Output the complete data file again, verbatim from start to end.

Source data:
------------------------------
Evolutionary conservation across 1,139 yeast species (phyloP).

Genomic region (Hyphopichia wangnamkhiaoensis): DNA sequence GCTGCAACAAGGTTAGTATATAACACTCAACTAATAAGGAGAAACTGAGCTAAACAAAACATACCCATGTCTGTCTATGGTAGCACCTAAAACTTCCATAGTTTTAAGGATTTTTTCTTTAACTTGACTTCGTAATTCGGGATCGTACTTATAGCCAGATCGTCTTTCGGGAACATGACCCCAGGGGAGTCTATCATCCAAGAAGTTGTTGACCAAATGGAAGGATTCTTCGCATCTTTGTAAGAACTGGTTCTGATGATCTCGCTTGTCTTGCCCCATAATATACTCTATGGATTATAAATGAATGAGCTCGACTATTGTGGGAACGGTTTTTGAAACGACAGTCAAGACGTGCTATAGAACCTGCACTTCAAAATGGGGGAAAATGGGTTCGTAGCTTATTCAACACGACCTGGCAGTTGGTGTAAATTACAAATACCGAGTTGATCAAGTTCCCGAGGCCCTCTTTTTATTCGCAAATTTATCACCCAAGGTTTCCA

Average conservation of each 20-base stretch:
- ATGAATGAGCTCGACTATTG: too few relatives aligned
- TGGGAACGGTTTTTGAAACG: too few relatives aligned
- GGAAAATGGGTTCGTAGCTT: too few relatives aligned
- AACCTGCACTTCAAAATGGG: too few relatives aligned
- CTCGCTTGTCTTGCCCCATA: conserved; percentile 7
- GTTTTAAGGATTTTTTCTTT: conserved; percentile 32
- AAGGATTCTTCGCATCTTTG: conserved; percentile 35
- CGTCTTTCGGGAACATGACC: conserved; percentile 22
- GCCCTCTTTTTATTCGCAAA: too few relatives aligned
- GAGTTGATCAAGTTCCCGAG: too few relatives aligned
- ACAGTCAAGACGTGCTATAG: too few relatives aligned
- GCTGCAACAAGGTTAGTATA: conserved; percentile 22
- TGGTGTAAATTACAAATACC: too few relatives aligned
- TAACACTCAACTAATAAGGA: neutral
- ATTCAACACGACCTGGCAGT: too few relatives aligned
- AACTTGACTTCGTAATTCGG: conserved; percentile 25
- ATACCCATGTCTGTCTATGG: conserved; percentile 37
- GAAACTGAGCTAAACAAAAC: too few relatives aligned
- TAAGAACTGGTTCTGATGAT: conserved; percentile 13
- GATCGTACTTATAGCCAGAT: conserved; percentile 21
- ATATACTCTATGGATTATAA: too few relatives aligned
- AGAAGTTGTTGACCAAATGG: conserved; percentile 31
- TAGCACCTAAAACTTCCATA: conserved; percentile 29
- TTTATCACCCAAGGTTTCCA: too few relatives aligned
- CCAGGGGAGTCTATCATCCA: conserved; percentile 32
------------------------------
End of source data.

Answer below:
Evolutionary conservation across 1,139 yeast species (phyloP).

Genomic region (Hyphopichia wangnamkhiaoensis): DNA sequence GCTGCAACAAGGTTAGTATATAACACTCAACTAATAAGGAGAAACTGAGCTAAACAAAACATACCCATGTCTGTCTATGGTAGCACCTAAAACTTCCATAGTTTTAAGGATTTTTTCTTTAACTTGACTTCGTAATTCGGGATCGTACTTATAGCCAGATCGTCTTTCGGGAACATGACCCCAGGGGAGTCTATCATCCAAGAAGTTGTTGACCAAATGGAAGGATTCTTCGCATCTTTGTAAGAACTGGTTCTGATGATCTCGCTTGTCTTGCCCCATAATATACTCTATGGATTATAAATGAATGAGCTCGACTATTGTGGGAACGGTTTTTGAAACGACAGTCAAGACGTGCTATAGAACCTGCACTTCAAAATGGGGGAAAATGGGTTCGTAGCTTATTCAACACGACCTGGCAGTTGGTGTAAATTACAAATACCGAGTTGATCAAGTTCCCGAGGCCCTCTTTTTATTCGCAAATTTATCACCCAAGGTTTCCA

Average conservation of each 20-base stretch:
- ATGAATGAGCTCGACTATTG: too few relatives aligned
- TGGGAACGGTTTTTGAAACG: too few relatives aligned
- GGAAAATGGGTTCGTAGCTT: too few relatives aligned
- AACCTGCACTTCAAAATGGG: too few relatives aligned
- CTCGCTTGTCTTGCCCCATA: conserved; percentile 7
- GTTTTAAGGATTTTTTCTTT: conserved; percentile 32
- AAGGATTCTTCGCATCTTTG: conserved; percentile 35
- CGTCTTTCGGGAACATGACC: conserved; percentile 22
- GCCCTCTTTTTATTCGCAAA: too few relatives aligned
- GAGTTGATCAAGTTCCCGAG: too few relatives aligned
- ACAGTCAAGACGTGCTATAG: too few relatives aligned
- GCTGCAACAAGGTTAGTATA: conserved; percentile 22
- TGGTGTAAATTACAAATACC: too few relatives aligned
- TAACACTCAACTAATAAGGA: neutral
- ATTCAACACGACCTGGCAGT: too few relatives aligned
- AACTTGACTTCGTAATTCGG: conserved; percentile 25
- ATACCCATGTCTGTCTATGG: conserved; percentile 37
- GAAACTGAGCTAAACAAAAC: too few relatives aligned
- TAAGAACTGGTTCTGATGAT: conserved; percentile 13
- GATCGTACTTATAGCCAGAT: conserved; percentile 21
- ATATACTCTATGGATTATAA: too few relatives aligned
- AGAAGTTGTTGACCAAATGG: conserved; percentile 31
- TAGCACCTAAAACTTCCATA: conserved; percentile 29
- TTTATCACCCAAGGTTTCCA: too few relatives aligned
- CCAGGGGAGTCTATCATCCA: conserved; percentile 32